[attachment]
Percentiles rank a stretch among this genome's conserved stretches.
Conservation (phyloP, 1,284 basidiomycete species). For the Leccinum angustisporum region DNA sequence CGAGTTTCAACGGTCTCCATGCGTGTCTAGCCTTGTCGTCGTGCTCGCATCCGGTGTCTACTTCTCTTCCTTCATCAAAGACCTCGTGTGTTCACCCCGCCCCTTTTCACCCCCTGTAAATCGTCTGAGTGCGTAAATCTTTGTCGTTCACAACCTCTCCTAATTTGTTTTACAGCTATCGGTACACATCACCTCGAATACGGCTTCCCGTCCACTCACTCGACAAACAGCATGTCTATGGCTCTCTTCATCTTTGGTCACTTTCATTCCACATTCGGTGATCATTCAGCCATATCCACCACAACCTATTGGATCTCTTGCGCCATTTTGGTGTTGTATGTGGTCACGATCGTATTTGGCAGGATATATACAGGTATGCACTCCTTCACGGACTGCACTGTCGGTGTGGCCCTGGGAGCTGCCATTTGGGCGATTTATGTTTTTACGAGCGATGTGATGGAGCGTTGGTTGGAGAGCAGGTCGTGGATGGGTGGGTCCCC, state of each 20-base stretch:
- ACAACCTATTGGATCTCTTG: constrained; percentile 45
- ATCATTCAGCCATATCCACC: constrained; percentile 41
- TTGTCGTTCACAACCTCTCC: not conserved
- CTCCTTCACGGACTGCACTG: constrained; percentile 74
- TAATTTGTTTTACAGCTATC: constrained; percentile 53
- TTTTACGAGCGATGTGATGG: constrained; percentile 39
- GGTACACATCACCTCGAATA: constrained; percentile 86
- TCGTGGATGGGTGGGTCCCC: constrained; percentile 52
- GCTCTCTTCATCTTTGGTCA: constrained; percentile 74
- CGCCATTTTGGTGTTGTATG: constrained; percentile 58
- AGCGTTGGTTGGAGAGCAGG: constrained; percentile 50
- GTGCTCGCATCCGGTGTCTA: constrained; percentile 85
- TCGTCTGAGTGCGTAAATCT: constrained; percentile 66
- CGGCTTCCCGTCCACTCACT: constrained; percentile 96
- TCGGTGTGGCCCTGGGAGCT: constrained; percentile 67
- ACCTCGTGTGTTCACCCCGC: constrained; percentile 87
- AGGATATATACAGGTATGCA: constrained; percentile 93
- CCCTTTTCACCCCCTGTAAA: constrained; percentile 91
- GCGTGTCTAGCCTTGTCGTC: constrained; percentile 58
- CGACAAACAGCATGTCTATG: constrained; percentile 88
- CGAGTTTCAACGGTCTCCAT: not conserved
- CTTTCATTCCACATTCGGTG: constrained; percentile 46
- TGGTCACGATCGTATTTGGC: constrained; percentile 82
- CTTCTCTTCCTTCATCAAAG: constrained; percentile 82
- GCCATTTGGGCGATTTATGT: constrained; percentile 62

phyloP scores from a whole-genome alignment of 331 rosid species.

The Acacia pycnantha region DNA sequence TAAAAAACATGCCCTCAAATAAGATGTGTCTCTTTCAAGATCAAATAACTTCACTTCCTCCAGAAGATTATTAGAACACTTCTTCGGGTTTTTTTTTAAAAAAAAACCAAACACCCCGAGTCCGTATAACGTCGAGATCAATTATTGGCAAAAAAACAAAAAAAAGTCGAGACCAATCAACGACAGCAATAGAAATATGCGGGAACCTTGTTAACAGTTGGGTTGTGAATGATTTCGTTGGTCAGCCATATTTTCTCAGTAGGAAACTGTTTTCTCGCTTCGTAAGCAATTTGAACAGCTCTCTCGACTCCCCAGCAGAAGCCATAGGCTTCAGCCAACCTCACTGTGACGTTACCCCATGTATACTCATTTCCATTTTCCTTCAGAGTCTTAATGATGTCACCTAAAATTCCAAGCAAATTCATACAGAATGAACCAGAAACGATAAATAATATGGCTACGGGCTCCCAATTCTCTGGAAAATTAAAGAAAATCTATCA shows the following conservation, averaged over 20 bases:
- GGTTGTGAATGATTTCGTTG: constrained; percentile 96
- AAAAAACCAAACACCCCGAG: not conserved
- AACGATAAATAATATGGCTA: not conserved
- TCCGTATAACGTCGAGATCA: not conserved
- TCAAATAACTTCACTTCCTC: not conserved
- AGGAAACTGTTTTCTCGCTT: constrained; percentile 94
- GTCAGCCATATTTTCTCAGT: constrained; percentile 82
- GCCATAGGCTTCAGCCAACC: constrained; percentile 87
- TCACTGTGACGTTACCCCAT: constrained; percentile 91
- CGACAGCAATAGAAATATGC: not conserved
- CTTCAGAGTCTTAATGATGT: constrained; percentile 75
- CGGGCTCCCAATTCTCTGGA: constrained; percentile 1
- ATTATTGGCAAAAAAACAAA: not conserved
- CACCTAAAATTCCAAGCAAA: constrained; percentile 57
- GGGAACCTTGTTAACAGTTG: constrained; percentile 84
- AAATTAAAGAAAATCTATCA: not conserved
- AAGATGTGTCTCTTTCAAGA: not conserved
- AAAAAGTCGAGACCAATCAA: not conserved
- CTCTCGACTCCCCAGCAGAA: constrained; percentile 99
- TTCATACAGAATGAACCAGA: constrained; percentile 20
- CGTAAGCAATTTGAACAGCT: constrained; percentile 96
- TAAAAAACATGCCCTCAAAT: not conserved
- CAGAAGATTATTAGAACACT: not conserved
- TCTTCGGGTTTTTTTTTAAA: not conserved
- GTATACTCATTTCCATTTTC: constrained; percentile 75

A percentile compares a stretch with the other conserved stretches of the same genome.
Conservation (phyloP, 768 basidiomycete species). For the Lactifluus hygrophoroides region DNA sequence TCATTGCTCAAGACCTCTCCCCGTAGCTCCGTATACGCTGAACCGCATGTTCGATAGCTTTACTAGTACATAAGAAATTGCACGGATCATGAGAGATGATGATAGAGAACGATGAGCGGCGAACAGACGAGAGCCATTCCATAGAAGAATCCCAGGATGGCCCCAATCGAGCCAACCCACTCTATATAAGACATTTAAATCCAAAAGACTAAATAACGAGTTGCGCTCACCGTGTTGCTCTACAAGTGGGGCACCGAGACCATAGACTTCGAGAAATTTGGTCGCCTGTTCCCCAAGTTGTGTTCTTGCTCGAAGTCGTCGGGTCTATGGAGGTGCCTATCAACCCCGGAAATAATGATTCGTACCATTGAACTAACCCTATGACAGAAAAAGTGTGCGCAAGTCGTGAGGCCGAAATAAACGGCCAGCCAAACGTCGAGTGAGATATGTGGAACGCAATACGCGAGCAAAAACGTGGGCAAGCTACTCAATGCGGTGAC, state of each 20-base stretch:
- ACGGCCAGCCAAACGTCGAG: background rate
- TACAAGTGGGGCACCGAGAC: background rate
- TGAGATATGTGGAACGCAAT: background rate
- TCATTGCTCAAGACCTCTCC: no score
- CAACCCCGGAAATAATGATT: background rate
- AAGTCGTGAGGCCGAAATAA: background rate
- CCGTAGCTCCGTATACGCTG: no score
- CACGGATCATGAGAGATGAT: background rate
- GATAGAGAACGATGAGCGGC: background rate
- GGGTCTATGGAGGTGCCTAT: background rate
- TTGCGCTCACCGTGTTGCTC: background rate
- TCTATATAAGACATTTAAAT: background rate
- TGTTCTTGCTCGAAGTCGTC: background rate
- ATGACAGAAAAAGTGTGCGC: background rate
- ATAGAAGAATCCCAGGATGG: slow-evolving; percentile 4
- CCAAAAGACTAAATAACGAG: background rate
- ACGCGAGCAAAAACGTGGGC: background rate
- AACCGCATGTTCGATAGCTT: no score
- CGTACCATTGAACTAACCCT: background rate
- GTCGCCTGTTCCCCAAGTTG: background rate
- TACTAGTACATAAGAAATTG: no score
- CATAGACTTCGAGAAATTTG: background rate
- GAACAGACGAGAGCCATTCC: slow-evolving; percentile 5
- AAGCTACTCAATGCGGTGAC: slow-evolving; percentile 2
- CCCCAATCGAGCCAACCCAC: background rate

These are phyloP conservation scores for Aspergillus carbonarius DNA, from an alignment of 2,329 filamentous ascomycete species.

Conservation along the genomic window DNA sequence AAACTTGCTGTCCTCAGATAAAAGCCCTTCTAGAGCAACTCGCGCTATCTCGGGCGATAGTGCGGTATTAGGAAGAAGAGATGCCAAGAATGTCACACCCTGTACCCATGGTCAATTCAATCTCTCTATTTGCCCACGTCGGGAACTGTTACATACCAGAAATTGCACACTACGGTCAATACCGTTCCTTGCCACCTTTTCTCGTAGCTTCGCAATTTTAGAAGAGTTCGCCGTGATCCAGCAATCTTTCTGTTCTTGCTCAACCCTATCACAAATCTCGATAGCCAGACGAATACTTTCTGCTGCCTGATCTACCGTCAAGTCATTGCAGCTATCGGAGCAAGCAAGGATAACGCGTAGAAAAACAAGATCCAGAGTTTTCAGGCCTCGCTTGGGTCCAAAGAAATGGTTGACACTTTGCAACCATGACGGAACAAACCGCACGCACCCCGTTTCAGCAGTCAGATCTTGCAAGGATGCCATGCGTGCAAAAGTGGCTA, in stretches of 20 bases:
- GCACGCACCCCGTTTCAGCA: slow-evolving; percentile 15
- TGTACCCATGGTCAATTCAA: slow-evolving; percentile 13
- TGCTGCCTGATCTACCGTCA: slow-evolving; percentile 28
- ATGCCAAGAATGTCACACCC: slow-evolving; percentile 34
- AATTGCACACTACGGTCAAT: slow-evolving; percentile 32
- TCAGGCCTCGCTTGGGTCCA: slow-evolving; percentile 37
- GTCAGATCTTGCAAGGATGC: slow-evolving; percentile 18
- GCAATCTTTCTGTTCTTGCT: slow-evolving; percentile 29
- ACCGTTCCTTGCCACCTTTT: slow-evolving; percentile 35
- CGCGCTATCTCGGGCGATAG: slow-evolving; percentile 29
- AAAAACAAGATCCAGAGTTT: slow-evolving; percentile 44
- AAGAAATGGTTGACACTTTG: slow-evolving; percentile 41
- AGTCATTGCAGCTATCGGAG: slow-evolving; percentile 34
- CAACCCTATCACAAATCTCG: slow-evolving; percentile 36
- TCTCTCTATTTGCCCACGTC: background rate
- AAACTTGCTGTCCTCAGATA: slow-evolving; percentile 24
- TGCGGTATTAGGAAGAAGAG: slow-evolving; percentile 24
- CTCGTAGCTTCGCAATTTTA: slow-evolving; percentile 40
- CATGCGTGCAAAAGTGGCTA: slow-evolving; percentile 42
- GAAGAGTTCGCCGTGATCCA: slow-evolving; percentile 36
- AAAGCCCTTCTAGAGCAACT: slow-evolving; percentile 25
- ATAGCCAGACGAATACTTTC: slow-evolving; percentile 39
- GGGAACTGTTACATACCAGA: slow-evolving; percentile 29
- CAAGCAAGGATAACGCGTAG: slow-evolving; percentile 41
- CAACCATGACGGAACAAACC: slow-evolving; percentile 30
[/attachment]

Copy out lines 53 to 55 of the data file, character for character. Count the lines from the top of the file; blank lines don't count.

- TCTTCGGGTTTTTTTTTAAA: not conserved
- GTATACTCATTTCCATTTTC: constrained; percentile 75

A percentile compares a stretch with the other conserved stretches of the same genome.